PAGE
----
When I lived in Jamaica, many moons ago, there occurred a bizarre national panic known as "the three-wheeled coffin."
According to a storm of rumours, a black, three-wheeled coffin, with three black crows on top, was moving along Jamaica's roads.
Villages emptied in terror at reports the coffin was nearing. The three-wheeled coffin was never found. The panic subsided.
North Americans and Britons have just experienced their own version of the three-wheeled coffin - a national panic attack called Iraq.
It's becoming increasingly clear the Bush and Blair governments deceived their citizens over Iraq, concocted false information and misled Congress and Parliament.
Both administrations face a rising storm of criticism and demands for full-scale inquiries.
This column has been contacted by a number of retired intelligence officers, both individuals and groups, backing up assertions made here two weeks ago that a cabal of neo-conservatives in President George Bush's administration distorted or faked information that formed the basis of claims that Iraq possessed weapons of mass destruction (WMD) that imminently threatened the U.S. and all mankind.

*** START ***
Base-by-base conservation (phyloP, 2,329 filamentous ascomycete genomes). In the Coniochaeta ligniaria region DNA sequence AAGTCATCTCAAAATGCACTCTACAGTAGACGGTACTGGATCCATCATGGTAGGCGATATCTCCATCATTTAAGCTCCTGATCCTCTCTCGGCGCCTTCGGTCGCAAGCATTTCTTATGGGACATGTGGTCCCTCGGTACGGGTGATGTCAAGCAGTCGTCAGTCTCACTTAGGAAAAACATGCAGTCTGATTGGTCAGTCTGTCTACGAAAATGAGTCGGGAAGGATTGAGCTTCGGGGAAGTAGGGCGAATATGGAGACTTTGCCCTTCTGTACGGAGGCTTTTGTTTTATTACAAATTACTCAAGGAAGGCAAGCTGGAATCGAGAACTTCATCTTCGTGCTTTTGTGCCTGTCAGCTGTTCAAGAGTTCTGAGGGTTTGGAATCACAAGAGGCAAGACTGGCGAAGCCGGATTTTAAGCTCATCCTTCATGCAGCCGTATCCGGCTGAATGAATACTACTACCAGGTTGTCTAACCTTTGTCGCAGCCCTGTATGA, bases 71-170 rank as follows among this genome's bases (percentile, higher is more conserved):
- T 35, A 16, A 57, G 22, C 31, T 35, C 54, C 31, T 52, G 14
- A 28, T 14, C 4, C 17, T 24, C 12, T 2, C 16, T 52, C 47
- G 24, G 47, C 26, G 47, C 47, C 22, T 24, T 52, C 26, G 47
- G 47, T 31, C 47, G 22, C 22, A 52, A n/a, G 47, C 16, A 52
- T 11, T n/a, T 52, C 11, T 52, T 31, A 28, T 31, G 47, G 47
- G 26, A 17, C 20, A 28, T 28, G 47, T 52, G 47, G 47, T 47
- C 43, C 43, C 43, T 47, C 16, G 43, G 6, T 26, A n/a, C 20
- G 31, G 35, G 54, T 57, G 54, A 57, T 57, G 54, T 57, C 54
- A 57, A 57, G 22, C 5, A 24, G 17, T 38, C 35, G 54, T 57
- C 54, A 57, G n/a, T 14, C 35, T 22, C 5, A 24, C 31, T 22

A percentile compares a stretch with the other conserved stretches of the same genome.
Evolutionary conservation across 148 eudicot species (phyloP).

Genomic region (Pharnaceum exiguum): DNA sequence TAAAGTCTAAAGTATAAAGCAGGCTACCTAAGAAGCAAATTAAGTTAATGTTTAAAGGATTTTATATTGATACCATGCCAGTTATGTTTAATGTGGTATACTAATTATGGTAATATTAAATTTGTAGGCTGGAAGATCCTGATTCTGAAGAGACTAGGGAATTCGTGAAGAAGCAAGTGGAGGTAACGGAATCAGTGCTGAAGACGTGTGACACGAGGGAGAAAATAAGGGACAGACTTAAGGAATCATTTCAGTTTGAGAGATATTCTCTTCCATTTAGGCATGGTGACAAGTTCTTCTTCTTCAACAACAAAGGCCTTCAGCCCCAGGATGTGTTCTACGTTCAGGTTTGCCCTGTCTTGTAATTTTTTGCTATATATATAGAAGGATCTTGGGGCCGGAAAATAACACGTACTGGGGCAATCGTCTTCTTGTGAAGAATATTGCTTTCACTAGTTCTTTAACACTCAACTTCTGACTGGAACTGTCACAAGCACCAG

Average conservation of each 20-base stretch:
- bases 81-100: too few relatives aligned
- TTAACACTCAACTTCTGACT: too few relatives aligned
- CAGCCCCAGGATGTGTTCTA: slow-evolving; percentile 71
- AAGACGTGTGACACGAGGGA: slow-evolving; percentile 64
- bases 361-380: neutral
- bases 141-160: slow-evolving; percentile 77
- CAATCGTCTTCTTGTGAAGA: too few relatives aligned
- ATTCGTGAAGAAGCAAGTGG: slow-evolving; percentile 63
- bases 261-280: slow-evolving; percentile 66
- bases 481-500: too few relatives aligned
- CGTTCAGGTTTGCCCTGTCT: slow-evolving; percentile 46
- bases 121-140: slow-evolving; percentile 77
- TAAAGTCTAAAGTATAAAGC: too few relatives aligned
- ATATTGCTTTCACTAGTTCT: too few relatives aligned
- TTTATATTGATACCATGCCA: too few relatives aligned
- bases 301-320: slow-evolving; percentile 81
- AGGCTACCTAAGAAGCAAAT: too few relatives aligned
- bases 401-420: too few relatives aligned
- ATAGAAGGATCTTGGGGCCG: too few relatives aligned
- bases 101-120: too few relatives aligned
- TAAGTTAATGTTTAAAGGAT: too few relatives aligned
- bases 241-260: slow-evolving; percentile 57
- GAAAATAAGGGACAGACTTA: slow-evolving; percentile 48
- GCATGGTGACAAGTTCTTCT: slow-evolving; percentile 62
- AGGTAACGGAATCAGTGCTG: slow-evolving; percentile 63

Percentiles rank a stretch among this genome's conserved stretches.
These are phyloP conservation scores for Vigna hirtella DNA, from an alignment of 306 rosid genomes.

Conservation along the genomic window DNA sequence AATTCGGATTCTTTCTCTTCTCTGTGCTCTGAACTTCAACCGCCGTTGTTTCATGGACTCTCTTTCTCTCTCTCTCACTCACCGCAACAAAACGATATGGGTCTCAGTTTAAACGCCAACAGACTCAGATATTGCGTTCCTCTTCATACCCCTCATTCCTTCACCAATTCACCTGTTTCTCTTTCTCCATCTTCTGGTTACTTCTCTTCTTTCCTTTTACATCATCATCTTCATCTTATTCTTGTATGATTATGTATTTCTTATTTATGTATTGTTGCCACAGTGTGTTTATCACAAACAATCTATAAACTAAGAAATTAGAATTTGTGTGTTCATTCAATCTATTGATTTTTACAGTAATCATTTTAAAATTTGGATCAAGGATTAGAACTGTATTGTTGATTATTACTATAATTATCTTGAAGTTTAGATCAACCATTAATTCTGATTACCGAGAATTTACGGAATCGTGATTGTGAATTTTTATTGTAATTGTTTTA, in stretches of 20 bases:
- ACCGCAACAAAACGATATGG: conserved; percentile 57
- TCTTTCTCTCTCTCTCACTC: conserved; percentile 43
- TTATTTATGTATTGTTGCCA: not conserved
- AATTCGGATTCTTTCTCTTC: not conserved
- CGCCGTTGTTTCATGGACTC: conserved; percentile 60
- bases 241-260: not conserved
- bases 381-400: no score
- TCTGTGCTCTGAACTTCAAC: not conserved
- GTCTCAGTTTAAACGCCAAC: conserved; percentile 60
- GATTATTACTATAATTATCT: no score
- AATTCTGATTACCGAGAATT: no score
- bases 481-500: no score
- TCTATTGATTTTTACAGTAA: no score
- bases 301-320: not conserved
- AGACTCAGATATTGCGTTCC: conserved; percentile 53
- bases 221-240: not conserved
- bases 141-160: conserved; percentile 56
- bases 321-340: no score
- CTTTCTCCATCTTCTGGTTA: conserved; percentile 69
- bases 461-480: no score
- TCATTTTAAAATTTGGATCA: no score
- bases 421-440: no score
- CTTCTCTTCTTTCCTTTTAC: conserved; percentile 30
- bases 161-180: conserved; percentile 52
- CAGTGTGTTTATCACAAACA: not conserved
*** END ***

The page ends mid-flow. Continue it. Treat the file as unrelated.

According to MI6 (British intelligence) officers and British press reports, Tony Blair's government was fed this same tainted information and even sent orders to MI6 to make it "sexier."
Former British foreign secretary Robin Cook, who resigned to protest the Bush-Blair war on Iraq, calls the intelligence reports used to justify the aggression "wrong" and "forged."
President Bush cited a crudely forged document about uranium sales from Niger to Iraq in his state of the union address.